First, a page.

Posted on | September 20, 2009 | 44 Comments |
I am one of those people who start salivating at the mere mention of the word Chettinad. It is the spiciest cuisine I have come across and you all know spice is my favorite flavor. Now, whenever I mention a region in a dish title, I know what’s going to follow next – the authenticity police will be here in no time. What I really want to tell them is – screw you! The explanation that follows is for those who are genuinely interested in the background of a dish. Chettinad is a region in South India and to assume that there is one “authentic” recipe for Chettinad Chicken is absurd. I like to believe that the Chettinad folks have figured more than one way to prepare chicken. This particular recipe is very different from the popular dish that is simply known as “Chicken Chettinad”.
Now, I don’t know about the authenticity of this recipe. I found this in one of my favorite cookbooks lately – Aharam –Traditional Cuisine of Tamil Nadu by Sabita Radhakrishna. I wrote about this book in a previous post and have prepared many dishes from it since then. Even though the dish is called Chettinad Chicken Fry in the book, I am not calling it that, as I know most of the people who’d search for Chettinad Chicken are looking for the other recipe I mentioned before. The Tamil name for the dish “Kozhi Uppu Varuval” makes more sense – it means Salted Chicken Fry. It is very similar to a recipe I’ve posted a while ago – Uppu Kari (Salted Meat). It is a mutton recipe from my mother-in-law and has earned many fans for Siv. It is a hit with all our friends. This one is a much simpler version of that recipe and with chicken instead of mutton. Since I know “Uppu Kari” is an “authentic” (I am starting to hate that word) Chettinad recipe, I am assuming this one is too.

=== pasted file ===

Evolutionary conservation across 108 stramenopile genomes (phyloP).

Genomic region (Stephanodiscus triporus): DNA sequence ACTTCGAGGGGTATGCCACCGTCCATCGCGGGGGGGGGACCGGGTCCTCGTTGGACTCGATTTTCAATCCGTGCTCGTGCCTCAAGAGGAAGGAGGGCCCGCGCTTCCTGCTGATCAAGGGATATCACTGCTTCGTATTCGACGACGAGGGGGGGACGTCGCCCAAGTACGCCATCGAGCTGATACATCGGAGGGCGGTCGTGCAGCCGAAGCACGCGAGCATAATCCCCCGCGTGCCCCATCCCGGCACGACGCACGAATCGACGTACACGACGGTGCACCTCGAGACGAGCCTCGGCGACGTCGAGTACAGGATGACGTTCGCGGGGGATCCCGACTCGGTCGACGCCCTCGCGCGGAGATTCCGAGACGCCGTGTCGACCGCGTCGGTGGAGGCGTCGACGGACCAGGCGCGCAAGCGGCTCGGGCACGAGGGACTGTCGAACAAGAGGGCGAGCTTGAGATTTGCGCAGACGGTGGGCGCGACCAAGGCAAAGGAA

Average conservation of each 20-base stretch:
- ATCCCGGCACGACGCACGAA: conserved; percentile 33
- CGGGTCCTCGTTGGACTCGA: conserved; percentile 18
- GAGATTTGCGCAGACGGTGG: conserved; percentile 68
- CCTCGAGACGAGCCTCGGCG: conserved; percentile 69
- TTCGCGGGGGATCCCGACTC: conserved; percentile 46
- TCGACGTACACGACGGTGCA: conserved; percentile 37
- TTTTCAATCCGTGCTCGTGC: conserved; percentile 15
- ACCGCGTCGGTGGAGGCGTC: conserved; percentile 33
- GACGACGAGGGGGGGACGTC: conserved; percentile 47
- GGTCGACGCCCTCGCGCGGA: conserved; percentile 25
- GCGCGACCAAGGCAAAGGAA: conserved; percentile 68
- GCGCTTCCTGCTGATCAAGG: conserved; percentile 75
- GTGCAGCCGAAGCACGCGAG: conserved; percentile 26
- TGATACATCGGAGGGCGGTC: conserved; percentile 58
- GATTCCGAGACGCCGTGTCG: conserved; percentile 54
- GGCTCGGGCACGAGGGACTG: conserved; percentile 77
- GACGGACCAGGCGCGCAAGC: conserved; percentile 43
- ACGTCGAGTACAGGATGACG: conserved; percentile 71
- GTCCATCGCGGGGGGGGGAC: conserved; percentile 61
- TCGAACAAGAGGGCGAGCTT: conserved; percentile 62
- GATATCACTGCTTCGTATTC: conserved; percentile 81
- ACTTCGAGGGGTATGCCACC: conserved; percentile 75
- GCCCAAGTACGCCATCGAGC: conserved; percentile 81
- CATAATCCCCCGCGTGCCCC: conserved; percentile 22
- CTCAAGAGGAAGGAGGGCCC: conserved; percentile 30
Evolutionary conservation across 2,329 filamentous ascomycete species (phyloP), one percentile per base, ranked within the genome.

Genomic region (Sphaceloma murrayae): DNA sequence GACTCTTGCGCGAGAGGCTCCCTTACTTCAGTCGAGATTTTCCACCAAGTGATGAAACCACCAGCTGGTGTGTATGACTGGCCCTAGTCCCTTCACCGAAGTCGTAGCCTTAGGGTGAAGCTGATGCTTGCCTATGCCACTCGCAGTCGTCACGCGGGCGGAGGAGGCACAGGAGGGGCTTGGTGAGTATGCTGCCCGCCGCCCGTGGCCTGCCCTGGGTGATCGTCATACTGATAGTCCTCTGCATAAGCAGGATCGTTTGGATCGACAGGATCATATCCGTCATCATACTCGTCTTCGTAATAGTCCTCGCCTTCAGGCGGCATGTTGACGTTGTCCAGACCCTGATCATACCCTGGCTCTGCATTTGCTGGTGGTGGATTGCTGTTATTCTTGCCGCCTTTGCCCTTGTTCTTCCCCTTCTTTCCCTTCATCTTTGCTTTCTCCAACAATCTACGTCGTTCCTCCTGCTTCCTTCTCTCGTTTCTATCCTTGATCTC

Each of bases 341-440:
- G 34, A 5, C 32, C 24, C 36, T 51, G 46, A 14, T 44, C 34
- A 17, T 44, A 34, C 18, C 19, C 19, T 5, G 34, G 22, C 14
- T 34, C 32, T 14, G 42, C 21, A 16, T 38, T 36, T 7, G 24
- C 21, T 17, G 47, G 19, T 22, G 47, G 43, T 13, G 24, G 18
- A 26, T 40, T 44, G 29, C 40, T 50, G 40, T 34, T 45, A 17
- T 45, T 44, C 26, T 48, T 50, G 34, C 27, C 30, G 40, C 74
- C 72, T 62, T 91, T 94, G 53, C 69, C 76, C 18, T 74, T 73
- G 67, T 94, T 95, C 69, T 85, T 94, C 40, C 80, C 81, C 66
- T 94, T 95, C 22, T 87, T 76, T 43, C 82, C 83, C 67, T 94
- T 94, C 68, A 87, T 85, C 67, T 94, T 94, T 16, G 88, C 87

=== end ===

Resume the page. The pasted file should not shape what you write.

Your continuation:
Wow, that was a long-winded explanation; especially for someone who wanted to say screw you to the authenticity police! Look what they’ve done to me!!! I will just jump into the recipe without any further ado. Even though the book is pretty good, the ingredient proportions are way off! I always ignore what the book says and go with my guts and here is what worked for me. You might have to increase/reduce the chilies to suite your taste buds. It’s a simple dish
Kozhi Uppu Varuval
- 1.5 lb Chicken, leg and thigh pieces, skinless, bone-in
- Salt to taste
- 1/2 tsp turmeric powder
- 2 tbsp oil
- 1 tbsp fennel seeds
- 15 dry re chillies (broken into half)
- 2 cups onions, chopped fine
- 2 cups tomatoes, chopped fine
Cut the chicken into desired size, not too small. Marinate the chicken with the salt and turmeric powder and keep aside while preparing the other ingredients, like cutting the onions and tomatoes.
Heat the oil in a large pan and add the fennel seeds and broken red chillies and saute for a minute. Don’t let the spices burn. Add the chopped onions and fry till brown, now add the chopped tomatoes and saute till well-blended.
Add the chicken pieces and saute. Keep some hot water ready by the side of the stove. Keep sprinkling some hot water on the chicken pieces while frying, if the pan gets too dry. Cook for about 10-12 minutes till chicken is tender. Add a bit more oil if needed to brown the chicken at the end.
Garnish with cilantro and serve with some fresh lime squeezed over. It goes well with rice, or an awesome accompaniment to beer or a cold cocktail.
See, Chettinad chicken doesn’t have to be so complicated, even though it is not the same Chettinad chicken you were hoping for! I didn’t time myself, but the whole process took less than 30 minutes for sure and it has only 8 ingredients, even if I count the salt and oil and chilies. So I think it will make a perfect entry to the Express Indian – Mad Tea Party that Anita is hosting to celebrate three years of blogging. Congratulations Anita and hope it is not too late to join the party!